Business Secretary Greg Clark has announced funding for a series of ambitious technology projects that will transform the way medicines are discovered, enabling the pharmaceutical industry to develop groundbreaking drugs faster, cheaper and better than ever before. The projects are the first wave of major initiatives for the £103m Rosalind Franklin Institute, that has just been launched at the Harwell Campus, Oxfordshire.

New drugs are discovered through a slow and painstaking process of trial and error, often taking ten years and billions of pounds to develop. The Rosalind Franklin Institute (RFI) is investing £6M to create:

• The World’s most advanced real-time video camera, the key to a new technique that uses light and sound to eradicate some of the most lethal forms of cancer.

• A new project pioneering fully-automated hands-free molecular discovery to produce new drugs up to ten times faster and transform the UK’s pharmaceutical industry.

• A ground-breaking new UK facility that will revolutionise the way samples are produced and harness Artificial Intelligence (AI) to generate new drugs for clinical testing within a few weeks.

The RFI will harness disruptive new technologies such as AI and robotics to dramatically improve our understanding of biology, leading to new diagnostics, new drugs, and new treatments for millions of patients Worldwide.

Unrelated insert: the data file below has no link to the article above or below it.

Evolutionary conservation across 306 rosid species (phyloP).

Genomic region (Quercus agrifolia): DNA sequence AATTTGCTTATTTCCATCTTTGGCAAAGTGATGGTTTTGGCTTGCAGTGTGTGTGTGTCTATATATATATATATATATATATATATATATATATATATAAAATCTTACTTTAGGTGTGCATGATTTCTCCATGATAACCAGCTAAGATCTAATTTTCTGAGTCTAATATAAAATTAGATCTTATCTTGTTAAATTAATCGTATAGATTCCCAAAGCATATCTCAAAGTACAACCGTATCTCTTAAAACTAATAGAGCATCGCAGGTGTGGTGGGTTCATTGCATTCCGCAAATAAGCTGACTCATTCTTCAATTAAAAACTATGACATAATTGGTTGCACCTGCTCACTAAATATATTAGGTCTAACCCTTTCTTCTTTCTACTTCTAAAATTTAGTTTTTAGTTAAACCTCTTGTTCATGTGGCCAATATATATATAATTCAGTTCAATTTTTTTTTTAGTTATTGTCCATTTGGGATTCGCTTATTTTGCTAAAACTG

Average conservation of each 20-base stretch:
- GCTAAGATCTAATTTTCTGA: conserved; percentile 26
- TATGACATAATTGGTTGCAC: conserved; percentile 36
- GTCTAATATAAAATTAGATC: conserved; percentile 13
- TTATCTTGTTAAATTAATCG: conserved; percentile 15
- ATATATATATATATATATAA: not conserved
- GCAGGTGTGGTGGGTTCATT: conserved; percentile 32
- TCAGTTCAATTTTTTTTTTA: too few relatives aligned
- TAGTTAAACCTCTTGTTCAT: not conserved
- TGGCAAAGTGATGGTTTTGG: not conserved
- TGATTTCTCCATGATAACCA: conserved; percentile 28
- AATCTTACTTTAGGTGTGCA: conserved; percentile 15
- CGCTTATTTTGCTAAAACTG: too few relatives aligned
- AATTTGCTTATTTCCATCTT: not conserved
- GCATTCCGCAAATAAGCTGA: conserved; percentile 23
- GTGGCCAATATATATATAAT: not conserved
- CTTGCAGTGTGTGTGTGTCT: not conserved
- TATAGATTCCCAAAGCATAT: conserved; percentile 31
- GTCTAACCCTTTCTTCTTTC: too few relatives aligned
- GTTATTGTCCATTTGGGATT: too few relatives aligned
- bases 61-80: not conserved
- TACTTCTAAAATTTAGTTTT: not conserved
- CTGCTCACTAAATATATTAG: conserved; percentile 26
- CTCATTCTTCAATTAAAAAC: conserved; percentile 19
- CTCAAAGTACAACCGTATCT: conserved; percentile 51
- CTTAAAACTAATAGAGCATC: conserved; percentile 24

It will pioneer new ways of working with industry, as part of the UK’s AI and Data Grand Challenge, bridging the gap between university research and pharmaceutical companies or small businesses. This will build on the Government’s modern Industrial Strategy and put the UK at the forefront of the industries of the future.

Business Secretary Greg Clark said:

“The new Rosalind Franklin Institute will lead a revolution in drug development and diagnosis to improve the lives of millions of patients. And with over 10 million people in Britain alive today expected to live to 100, now more than ever it is vital that the Government invests in the development of new technologies and techniques which will support people to have healthier lives.”

Professor Ian Walmsey, Pro-Vice-Chancellor Research & Innovation at the University of Oxford and Chair of the RFI’s Interim Board said:

“The RFI will pioneer disruptive technologies and new ways of working to revolutionise our understanding of biology, leading to new diagnostics, new drugs, and new treatments for millions of patients Worldwide.

It will bring university researchers together with industry experts in one facility and embrace high-risk, adventurous research, that will transform the way we develop new medicines.”

The namesake of the institute, the pioneering X-ray crystallographer Rosalind Franklin, was one of the key figures in the discovery of the structure of DNA, and used a technique with roots in physics and technology to transform life science. The Institute will follow in this spirit, developing unique new techniques and tools and applying them for the first time to biological problems.

The Institute is an independent organisation funded by the UK government through the Engineering and Physical Sciences Research Council (EPSRC) and operated by ten UK universities.

Professor Philip Nelson, EPSRC’s Executive Chair, said:

“As EPSRC is the main delivery partner for the Rosalind Franklin Institute, I am extremely pleased to see the Institute officially launched today. Research here at the Harwell hub, and at the universities that form the spokes of the Institute, will help the UK maintain a leading position in the application of engineering and physical sciences to problems in the life sciences.”

UK Research and Innovation chief executive Professor Sir Mark Walport said: